SMA vs. EMA
Moving Averages (MA) help identify price trends and potential support and resistance levels. Two main MA types are the Simple Moving Averages (SMA) and Exponential Moving Averages (EMA)
Simple Moving Averages are calculated by taking an average of the closing prices for (5, 10…) periods.
Exponential moving average (EMA) puts greater weight on the most recent prices, and thus has less lag than SMAs; it will react quicker to price changes.
SMAs change slower than EMAs and thus is better for traders with longer time frames. EMA reflects price changes faster and thus is better for short-term traders. Also important are the time frames used to calculate the SMAs and EMAs – long-term traders should use longer time frames (60+ periods), medium-term traders should use 20-60 periods while short-term trades should use 5-20 periods.
Trend indication: when the price is above an MA, the trend is up, and vice versa.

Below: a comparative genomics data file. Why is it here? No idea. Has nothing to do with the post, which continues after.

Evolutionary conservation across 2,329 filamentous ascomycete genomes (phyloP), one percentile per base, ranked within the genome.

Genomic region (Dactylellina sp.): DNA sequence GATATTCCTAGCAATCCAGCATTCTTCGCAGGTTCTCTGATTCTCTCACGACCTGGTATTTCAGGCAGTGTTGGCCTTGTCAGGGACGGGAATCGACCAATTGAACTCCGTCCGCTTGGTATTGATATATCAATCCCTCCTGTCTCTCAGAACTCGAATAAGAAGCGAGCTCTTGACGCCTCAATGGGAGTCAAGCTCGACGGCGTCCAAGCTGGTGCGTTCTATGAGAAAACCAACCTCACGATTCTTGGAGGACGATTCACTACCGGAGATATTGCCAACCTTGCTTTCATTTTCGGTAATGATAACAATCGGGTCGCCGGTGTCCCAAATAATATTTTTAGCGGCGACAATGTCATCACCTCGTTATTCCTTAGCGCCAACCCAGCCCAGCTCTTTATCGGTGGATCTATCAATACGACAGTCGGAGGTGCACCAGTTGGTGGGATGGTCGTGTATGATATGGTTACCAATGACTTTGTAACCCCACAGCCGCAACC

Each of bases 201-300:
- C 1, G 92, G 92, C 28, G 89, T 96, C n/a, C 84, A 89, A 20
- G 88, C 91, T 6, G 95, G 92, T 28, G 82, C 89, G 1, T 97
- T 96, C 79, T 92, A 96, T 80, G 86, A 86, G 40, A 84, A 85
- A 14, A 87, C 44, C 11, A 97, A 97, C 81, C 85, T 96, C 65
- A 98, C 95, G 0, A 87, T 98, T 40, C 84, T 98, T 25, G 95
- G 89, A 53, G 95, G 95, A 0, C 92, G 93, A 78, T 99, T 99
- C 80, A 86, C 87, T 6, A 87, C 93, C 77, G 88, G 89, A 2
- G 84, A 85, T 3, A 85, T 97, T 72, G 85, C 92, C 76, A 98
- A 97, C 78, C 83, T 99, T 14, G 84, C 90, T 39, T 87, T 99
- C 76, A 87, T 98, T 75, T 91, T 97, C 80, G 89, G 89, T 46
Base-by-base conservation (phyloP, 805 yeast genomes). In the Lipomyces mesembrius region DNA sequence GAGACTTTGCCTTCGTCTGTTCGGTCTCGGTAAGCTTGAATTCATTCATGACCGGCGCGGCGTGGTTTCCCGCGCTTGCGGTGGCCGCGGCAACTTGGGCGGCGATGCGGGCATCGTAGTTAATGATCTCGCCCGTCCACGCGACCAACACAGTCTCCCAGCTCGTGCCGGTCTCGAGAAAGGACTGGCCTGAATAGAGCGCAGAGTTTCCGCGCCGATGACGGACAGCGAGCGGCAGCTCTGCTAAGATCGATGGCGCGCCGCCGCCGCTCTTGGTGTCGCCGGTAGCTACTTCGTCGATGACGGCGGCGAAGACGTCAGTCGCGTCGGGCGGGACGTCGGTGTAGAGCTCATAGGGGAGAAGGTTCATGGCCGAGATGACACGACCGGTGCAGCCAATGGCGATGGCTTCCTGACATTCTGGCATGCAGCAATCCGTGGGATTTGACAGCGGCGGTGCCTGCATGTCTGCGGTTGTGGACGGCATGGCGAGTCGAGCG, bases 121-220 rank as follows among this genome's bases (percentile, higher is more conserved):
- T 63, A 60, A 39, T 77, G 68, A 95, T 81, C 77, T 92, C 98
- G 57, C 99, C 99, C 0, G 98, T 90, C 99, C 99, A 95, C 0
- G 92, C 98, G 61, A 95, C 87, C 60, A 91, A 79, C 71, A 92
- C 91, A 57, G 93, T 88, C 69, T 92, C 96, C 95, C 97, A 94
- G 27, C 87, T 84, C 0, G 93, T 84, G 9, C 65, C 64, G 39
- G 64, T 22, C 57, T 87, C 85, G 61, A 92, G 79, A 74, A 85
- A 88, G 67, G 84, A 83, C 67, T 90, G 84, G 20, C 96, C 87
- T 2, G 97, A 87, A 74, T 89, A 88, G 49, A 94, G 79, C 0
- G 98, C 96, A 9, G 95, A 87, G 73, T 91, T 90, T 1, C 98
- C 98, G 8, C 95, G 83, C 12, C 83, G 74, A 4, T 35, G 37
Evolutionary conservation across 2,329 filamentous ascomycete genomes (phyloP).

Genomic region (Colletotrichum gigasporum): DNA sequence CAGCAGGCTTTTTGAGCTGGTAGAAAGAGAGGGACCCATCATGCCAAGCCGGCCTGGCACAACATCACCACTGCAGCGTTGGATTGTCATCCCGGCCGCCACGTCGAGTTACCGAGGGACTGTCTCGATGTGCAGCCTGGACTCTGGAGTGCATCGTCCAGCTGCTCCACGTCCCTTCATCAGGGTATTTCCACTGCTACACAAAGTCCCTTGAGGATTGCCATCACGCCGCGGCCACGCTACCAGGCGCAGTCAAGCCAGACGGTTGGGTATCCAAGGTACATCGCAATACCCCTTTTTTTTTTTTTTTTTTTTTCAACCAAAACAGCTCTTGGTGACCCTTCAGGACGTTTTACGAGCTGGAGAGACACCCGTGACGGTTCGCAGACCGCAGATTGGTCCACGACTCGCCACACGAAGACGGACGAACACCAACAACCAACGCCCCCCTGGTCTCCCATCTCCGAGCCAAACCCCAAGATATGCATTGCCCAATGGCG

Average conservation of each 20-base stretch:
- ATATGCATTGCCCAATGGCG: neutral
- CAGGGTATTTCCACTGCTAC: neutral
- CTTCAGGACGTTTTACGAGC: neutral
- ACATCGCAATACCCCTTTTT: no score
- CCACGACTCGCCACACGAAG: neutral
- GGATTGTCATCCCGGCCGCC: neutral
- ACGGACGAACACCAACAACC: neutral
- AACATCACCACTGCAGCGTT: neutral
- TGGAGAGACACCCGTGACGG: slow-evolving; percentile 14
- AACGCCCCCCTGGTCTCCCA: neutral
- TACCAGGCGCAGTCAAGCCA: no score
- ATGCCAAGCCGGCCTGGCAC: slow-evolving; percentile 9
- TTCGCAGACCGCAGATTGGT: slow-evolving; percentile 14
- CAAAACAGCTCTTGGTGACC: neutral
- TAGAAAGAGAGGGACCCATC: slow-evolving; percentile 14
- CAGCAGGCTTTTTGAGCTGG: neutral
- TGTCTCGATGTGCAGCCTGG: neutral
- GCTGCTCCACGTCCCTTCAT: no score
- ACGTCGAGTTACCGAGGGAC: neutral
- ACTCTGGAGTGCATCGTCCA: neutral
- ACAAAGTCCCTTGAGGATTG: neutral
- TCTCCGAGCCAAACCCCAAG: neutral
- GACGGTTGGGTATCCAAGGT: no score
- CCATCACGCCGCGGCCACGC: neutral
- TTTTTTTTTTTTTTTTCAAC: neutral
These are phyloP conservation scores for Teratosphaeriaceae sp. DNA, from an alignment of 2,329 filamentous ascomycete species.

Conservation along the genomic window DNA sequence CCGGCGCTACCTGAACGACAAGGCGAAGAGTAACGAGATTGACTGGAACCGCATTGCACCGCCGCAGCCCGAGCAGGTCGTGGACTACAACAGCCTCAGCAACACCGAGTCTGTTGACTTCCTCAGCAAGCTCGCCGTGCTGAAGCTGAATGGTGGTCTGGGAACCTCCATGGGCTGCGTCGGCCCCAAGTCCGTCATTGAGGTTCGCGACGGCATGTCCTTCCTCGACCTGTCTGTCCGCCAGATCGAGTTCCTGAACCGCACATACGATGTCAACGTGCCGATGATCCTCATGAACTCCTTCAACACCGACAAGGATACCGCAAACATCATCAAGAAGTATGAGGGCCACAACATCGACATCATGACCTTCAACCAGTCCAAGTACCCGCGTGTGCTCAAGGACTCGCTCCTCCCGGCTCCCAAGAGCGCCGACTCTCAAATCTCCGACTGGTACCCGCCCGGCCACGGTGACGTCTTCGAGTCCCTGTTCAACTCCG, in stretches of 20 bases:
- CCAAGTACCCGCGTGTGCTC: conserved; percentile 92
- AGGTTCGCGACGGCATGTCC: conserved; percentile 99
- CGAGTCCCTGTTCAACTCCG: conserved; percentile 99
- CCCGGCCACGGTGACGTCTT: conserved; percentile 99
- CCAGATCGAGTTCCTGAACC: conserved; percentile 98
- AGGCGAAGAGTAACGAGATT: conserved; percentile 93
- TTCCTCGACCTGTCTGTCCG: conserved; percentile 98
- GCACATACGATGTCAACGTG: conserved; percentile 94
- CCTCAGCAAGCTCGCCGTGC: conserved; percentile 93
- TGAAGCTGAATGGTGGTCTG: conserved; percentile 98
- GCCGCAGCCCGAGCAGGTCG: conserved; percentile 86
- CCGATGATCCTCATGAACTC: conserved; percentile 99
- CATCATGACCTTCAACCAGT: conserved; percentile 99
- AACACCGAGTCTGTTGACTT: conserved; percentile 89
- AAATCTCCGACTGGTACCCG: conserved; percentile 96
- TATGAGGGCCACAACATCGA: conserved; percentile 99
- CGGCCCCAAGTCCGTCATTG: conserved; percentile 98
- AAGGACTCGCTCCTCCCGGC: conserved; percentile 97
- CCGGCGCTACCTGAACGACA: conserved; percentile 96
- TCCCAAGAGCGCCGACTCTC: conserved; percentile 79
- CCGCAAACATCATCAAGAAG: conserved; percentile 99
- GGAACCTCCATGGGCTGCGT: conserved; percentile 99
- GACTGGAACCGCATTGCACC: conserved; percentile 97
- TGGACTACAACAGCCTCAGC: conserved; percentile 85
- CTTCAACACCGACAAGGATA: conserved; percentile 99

Support and resistance levels. MAs, especially SMAs, can also be used as support and resistance levels. During strong up(down) trends, prices tend to bounce off of the support and resistance lines. When prices break-through the support and resistance lines, it can indicate consolidation or a reversal.
MA crosses are also used to identify price trends. When a shorter MA crosses above the longer MA (i.e. 10-day SMA crosses a 20-day SMA), it’s a bullish indicator (“golden cross”), and vice versa (“death cross”).